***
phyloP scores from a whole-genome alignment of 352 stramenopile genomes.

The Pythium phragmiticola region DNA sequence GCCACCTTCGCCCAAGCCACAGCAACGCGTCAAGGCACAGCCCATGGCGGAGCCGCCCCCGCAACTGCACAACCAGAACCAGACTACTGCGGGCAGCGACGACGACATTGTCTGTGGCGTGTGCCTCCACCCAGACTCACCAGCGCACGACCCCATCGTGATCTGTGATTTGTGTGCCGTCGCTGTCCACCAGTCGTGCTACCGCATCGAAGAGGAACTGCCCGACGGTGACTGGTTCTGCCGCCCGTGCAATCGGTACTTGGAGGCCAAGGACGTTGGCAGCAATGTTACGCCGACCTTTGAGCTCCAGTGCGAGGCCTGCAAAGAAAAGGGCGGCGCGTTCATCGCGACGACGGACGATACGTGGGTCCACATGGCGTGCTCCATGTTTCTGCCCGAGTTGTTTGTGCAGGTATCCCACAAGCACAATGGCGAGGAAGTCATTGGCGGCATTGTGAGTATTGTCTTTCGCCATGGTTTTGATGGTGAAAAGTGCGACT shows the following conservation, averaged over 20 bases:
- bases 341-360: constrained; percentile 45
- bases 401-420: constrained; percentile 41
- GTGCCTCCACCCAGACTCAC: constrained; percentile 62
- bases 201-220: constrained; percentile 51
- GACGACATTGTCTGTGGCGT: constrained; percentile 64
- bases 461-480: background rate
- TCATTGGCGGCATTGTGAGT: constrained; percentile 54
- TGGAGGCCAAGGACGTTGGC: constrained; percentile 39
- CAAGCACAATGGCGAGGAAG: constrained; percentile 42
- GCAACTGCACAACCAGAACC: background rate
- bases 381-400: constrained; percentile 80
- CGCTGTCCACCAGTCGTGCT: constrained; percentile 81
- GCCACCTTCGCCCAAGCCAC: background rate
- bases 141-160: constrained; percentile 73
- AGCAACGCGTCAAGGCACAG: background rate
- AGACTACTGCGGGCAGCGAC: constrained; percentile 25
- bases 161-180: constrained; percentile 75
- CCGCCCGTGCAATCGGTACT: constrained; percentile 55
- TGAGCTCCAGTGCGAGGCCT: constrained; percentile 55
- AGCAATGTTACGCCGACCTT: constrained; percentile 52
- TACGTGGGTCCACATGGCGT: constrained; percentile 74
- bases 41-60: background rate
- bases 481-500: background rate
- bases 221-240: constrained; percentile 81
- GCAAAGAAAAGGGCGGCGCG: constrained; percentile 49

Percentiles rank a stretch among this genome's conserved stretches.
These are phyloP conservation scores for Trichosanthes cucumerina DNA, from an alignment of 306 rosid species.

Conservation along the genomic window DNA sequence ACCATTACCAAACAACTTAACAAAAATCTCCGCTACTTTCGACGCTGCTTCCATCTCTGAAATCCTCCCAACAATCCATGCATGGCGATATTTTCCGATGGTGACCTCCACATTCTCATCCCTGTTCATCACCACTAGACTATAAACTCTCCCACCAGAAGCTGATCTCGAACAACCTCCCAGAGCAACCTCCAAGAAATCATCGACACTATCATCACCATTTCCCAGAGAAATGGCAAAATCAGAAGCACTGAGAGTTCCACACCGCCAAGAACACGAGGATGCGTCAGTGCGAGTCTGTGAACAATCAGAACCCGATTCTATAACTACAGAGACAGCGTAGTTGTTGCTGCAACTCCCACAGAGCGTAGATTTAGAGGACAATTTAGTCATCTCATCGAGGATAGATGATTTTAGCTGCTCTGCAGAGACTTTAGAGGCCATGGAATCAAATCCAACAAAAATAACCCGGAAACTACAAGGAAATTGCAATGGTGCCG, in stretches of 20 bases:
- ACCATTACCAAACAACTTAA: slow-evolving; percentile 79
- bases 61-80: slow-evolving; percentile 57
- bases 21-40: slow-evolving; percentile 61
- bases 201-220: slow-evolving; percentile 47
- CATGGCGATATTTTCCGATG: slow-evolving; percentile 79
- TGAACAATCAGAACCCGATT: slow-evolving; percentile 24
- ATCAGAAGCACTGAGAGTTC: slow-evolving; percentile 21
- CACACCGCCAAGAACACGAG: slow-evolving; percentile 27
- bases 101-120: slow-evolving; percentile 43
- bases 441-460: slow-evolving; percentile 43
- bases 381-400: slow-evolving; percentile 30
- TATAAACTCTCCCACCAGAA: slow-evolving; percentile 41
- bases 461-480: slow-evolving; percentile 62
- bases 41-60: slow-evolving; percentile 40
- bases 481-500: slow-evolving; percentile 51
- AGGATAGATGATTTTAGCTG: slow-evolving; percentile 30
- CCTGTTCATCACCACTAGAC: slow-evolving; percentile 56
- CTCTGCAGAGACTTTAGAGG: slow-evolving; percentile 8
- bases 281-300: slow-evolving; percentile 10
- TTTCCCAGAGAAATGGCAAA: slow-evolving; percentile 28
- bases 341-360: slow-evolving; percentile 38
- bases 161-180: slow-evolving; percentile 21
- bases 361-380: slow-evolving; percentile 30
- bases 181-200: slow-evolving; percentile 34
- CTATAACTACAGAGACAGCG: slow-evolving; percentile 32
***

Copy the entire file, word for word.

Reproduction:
phyloP scores from a whole-genome alignment of 352 stramenopile genomes.

The Pythium phragmiticola region DNA sequence GCCACCTTCGCCCAAGCCACAGCAACGCGTCAAGGCACAGCCCATGGCGGAGCCGCCCCCGCAACTGCACAACCAGAACCAGACTACTGCGGGCAGCGACGACGACATTGTCTGTGGCGTGTGCCTCCACCCAGACTCACCAGCGCACGACCCCATCGTGATCTGTGATTTGTGTGCCGTCGCTGTCCACCAGTCGTGCTACCGCATCGAAGAGGAACTGCCCGACGGTGACTGGTTCTGCCGCCCGTGCAATCGGTACTTGGAGGCCAAGGACGTTGGCAGCAATGTTACGCCGACCTTTGAGCTCCAGTGCGAGGCCTGCAAAGAAAAGGGCGGCGCGTTCATCGCGACGACGGACGATACGTGGGTCCACATGGCGTGCTCCATGTTTCTGCCCGAGTTGTTTGTGCAGGTATCCCACAAGCACAATGGCGAGGAAGTCATTGGCGGCATTGTGAGTATTGTCTTTCGCCATGGTTTTGATGGTGAAAAGTGCGACT shows the following conservation, averaged over 20 bases:
- bases 341-360: constrained; percentile 45
- bases 401-420: constrained; percentile 41
- GTGCCTCCACCCAGACTCAC: constrained; percentile 62
- bases 201-220: constrained; percentile 51
- GACGACATTGTCTGTGGCGT: constrained; percentile 64
- bases 461-480: background rate
- TCATTGGCGGCATTGTGAGT: constrained; percentile 54
- TGGAGGCCAAGGACGTTGGC: constrained; percentile 39
- CAAGCACAATGGCGAGGAAG: constrained; percentile 42
- GCAACTGCACAACCAGAACC: background rate
- bases 381-400: constrained; percentile 80
- CGCTGTCCACCAGTCGTGCT: constrained; percentile 81
- GCCACCTTCGCCCAAGCCAC: background rate
- bases 141-160: constrained; percentile 73
- AGCAACGCGTCAAGGCACAG: background rate
- AGACTACTGCGGGCAGCGAC: constrained; percentile 25
- bases 161-180: constrained; percentile 75
- CCGCCCGTGCAATCGGTACT: constrained; percentile 55
- TGAGCTCCAGTGCGAGGCCT: constrained; percentile 55
- AGCAATGTTACGCCGACCTT: constrained; percentile 52
- TACGTGGGTCCACATGGCGT: constrained; percentile 74
- bases 41-60: background rate
- bases 481-500: background rate
- bases 221-240: constrained; percentile 81
- GCAAAGAAAAGGGCGGCGCG: constrained; percentile 49

Percentiles rank a stretch among this genome's conserved stretches.
These are phyloP conservation scores for Trichosanthes cucumerina DNA, from an alignment of 306 rosid species.

Conservation along the genomic window DNA sequence ACCATTACCAAACAACTTAACAAAAATCTCCGCTACTTTCGACGCTGCTTCCATCTCTGAAATCCTCCCAACAATCCATGCATGGCGATATTTTCCGATGGTGACCTCCACATTCTCATCCCTGTTCATCACCACTAGACTATAAACTCTCCCACCAGAAGCTGATCTCGAACAACCTCCCAGAGCAACCTCCAAGAAATCATCGACACTATCATCACCATTTCCCAGAGAAATGGCAAAATCAGAAGCACTGAGAGTTCCACACCGCCAAGAACACGAGGATGCGTCAGTGCGAGTCTGTGAACAATCAGAACCCGATTCTATAACTACAGAGACAGCGTAGTTGTTGCTGCAACTCCCACAGAGCGTAGATTTAGAGGACAATTTAGTCATCTCATCGAGGATAGATGATTTTAGCTGCTCTGCAGAGACTTTAGAGGCCATGGAATCAAATCCAACAAAAATAACCCGGAAACTACAAGGAAATTGCAATGGTGCCG, in stretches of 20 bases:
- ACCATTACCAAACAACTTAA: slow-evolving; percentile 79
- bases 61-80: slow-evolving; percentile 57
- bases 21-40: slow-evolving; percentile 61
- bases 201-220: slow-evolving; percentile 47
- CATGGCGATATTTTCCGATG: slow-evolving; percentile 79
- TGAACAATCAGAACCCGATT: slow-evolving; percentile 24
- ATCAGAAGCACTGAGAGTTC: slow-evolving; percentile 21
- CACACCGCCAAGAACACGAG: slow-evolving; percentile 27
- bases 101-120: slow-evolving; percentile 43
- bases 441-460: slow-evolving; percentile 43
- bases 381-400: slow-evolving; percentile 30
- TATAAACTCTCCCACCAGAA: slow-evolving; percentile 41
- bases 461-480: slow-evolving; percentile 62
- bases 41-60: slow-evolving; percentile 40
- bases 481-500: slow-evolving; percentile 51
- AGGATAGATGATTTTAGCTG: slow-evolving; percentile 30
- CCTGTTCATCACCACTAGAC: slow-evolving; percentile 56
- CTCTGCAGAGACTTTAGAGG: slow-evolving; percentile 8
- bases 281-300: slow-evolving; percentile 10
- TTTCCCAGAGAAATGGCAAA: slow-evolving; percentile 28
- bases 341-360: slow-evolving; percentile 38
- bases 161-180: slow-evolving; percentile 21
- bases 361-380: slow-evolving; percentile 30
- bases 181-200: slow-evolving; percentile 34
- CTATAACTACAGAGACAGCG: slow-evolving; percentile 32